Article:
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How to build a more ‘sustainable’ aggregate industry

By |  August 29, 2022
Although aggregate producers have historically hidden behind their berms, Bond Construction Corp.’s Karen Hubacz says operations should be out in front of their communities and promoting the good they do. Photo: P&Q Staff

Although aggregate producers have historically hidden behind their berms, Bond Construction Corp.’s Karen Hubacz says operations should be out in front of their communities and promoting the good they do. Photo: P&Q Staff

Sustainability was one of several topics covered at the 2022 Pit & Quarry Roundtable & Conference. The following conversation was edited from one of two concurrent discussions at the Roundtable. The conversation was edited for brevity and clarity.

KAREN HUBACZ (BOND CONSTRUCTION CORP.): We are our own best advocates because we are diligent about the environment. This is where you reach out to members of Congress, or you reach out to your local towns, have quarry tours and educate them when you have the opportunity. They can embrace it and know that we are good for the environment and, when we’re done, it’s going to be better than it was before we started.

SEAN WEISIGER (CONN-WELD): I was taking the recycling out. I went and grabbed a pair of scissors, and I cut out the plastic rings that the Gatorade came in. I thought: ‘Why do I do that?’ Well, because in elementary school they showed us pictures of turtles and birds with those rings over their heads. I [cut] that now, and I don’t even think about it because it was drilled into me at a young age.

You can’t educate somebody who’s in their 40s or 50s. They hate us. They think mining is bad. We need to get to elementary schools and to teachers. We need to educate nationally as an industry. We need the next generation to think about aggregates like I think about things like Gatorade containers and Coke cans. We need to do a better job of that.

Photo: PamElla Lee Photography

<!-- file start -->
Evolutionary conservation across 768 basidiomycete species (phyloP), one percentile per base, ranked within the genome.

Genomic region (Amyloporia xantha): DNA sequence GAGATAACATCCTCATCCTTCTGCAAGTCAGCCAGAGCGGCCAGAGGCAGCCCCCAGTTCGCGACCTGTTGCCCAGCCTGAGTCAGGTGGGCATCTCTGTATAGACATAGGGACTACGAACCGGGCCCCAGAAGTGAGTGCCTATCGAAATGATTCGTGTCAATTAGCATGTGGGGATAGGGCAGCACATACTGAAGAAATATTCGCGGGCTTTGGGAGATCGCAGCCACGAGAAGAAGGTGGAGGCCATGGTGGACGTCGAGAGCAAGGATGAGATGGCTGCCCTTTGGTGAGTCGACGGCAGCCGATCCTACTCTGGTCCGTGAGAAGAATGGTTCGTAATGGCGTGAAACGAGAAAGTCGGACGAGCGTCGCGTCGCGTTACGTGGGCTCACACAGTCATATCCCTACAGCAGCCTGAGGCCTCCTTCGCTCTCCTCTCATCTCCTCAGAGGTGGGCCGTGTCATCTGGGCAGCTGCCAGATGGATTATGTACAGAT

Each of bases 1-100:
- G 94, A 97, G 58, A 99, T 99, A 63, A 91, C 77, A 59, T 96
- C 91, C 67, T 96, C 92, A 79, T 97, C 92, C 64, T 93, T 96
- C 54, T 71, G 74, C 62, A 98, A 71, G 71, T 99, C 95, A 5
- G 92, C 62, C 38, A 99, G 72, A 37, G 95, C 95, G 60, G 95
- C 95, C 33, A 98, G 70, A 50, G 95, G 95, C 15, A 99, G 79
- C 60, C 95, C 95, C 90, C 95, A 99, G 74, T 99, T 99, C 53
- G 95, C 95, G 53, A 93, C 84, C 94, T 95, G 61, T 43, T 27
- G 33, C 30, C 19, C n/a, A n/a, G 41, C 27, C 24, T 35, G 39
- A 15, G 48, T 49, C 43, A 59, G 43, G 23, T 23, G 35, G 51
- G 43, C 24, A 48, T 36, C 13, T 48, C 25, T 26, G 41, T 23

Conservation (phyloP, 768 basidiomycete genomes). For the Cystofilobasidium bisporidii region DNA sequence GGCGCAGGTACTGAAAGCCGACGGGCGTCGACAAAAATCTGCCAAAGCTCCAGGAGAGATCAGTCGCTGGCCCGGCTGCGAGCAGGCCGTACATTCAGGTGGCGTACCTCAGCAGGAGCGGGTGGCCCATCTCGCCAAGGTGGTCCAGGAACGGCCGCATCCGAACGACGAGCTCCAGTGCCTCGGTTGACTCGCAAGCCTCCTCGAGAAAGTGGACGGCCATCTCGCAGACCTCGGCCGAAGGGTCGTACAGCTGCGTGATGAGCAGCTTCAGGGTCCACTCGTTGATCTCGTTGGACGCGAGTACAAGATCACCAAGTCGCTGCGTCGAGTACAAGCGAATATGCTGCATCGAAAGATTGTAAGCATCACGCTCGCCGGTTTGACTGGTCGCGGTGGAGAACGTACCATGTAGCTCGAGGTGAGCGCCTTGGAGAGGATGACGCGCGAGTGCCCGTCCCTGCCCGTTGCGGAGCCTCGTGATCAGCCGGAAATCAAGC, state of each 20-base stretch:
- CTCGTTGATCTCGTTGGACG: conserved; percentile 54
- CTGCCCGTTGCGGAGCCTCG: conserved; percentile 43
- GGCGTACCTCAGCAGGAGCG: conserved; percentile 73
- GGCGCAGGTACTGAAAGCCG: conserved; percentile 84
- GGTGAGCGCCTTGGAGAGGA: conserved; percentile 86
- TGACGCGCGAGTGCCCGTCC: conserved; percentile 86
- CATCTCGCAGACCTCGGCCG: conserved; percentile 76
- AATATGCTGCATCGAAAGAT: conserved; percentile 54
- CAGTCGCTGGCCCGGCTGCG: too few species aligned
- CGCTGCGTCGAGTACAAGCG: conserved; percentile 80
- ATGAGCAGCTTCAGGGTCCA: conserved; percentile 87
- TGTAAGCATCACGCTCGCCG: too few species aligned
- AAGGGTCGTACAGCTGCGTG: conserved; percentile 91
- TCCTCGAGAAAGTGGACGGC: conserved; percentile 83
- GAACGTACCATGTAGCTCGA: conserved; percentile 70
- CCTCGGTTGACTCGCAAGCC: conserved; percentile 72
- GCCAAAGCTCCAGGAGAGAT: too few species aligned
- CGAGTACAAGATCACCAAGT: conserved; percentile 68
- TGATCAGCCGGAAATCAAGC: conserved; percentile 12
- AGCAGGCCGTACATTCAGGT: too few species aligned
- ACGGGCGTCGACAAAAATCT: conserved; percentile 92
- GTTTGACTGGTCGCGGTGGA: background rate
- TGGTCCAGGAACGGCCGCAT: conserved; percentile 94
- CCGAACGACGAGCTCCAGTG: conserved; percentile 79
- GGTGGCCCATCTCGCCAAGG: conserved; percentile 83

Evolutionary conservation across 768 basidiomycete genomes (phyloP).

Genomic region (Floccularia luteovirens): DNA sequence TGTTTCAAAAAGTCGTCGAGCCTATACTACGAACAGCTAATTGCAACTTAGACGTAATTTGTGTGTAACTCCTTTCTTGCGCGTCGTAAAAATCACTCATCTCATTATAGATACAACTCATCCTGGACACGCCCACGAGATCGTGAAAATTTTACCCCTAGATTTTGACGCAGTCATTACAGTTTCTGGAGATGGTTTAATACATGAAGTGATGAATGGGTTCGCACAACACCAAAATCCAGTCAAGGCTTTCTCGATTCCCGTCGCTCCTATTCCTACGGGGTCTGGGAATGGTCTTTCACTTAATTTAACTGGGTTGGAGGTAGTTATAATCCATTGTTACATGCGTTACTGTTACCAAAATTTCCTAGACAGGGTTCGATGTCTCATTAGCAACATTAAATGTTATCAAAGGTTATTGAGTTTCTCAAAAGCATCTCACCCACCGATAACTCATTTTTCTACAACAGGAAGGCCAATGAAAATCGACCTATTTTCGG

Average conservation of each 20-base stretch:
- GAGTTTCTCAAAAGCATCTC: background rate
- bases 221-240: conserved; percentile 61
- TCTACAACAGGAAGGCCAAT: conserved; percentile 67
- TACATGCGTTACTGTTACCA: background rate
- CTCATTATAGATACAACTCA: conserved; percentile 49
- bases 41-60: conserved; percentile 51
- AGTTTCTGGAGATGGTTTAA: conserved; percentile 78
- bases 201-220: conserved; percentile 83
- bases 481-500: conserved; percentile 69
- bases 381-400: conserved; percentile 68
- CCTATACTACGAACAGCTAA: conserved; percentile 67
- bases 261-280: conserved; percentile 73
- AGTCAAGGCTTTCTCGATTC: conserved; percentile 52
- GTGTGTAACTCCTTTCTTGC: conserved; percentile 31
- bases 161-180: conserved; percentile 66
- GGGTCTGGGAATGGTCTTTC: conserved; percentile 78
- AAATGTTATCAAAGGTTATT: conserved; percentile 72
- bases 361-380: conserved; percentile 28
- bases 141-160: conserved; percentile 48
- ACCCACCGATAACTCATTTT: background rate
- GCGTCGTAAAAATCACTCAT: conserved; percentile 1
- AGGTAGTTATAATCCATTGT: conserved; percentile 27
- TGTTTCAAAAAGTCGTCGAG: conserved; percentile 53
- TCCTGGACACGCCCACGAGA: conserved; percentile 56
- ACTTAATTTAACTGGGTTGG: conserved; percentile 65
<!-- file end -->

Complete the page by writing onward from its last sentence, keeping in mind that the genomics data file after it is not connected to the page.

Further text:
Hubacz

HUBACZ: We never had a sign in front of our operation for almost 30 years because my father, uncle and grandfather said: ‘Only if they want to know we’re here, then they’ll find us. But we don’t want those other people to know we’re here.’

That’s not the way we need to be. We need to have them know where we are; that we’re giving back to the towns and communities we live in; that we can be of assistance and that we’re not doing anything we need to hide.

What can you build without us? I reach out to the local schools, and rather than just doing elementary school tours for younger kids, we do them with high school kids who are in the environmental sciences because they’re the ones who are going to be the conservation agents or go work with the EPA. They’re going to retain a little bit more as far as what we’re really doing and that we aren’t doing bad things. We’re doing great things.

Keaton Turner headshot

Turner

KEATON TURNER (TURNER MINING GROUP): A guy I grew up with runs one of the largest logging companies in South Carolina. They don’t like logging down there. They probably like logging less than they like mining, honestly. I think the masses believe what is portrayed in the media. I think everyone in the room and all the large companies have a platform to change the narrative.

I asked a guy the other day who is somewhat involved in the industry at an arm’s length what he thought about mining. He didn’t even know there were surface mines. He thought everything was underground.

I think we all have a duty to educate the masses, whether it be through social media, LinkedIn, marketing – whatever the case may be – that mining is necessary. It’s good.

It’s up to us to set the narrative, because other people are setting it for us and have historically. The second Elon Musk says he bought a mine, people will think mining is cool.

BRIAN VRABLIC (RULMECA CORPORATION): If you’re going to equate pulp and paper to mining, there are some parallels there. But the bigger challenge you have with pulp and paper versus mining is that you can go into a store, look at the bottom of an ice cream package and see a little symbol that says it [is] sustainable packaging. When you’re in the grocery store, you can say: ‘I want to buy this one instead of that one because this has sustainable packaging.’

When I go to Home Depot and buy Mexican beach pebble in the bag, there’s no little symbol on it that says it is sustainably harvested from a quarry in central New Mexico. We don’t have that.

It’s about being in front of the consumer – not your consumer at the truckload level, but the guy who’s buying the brick at Home Depot.

Margo Lopez headshot 2022 Ogletree Deakins

Lopez

MARGO LOPEZ (OGLETREE DEAKINS): I don’t know how many people have been doing this as long as I have, but years ago there was an ad campaign put out by one of our major trade associations in the industry. It was a picture of an electric guitar, and there were bubbles all around the guitar pointing out all the components that came from mining. The message was: ‘If it’s not grown, it’s mined.’

They did this with other consumer products that would appeal to younger folks. I think we need to get the message out. I mean, there’s mining in Diet Coke. I tell people this when I talk about what I do for a living: We consume the products of mining. We wear them. They’re used in our medical devices. This is an industry that’s really essential in every aspect of our lives, and I don’t think people know that.


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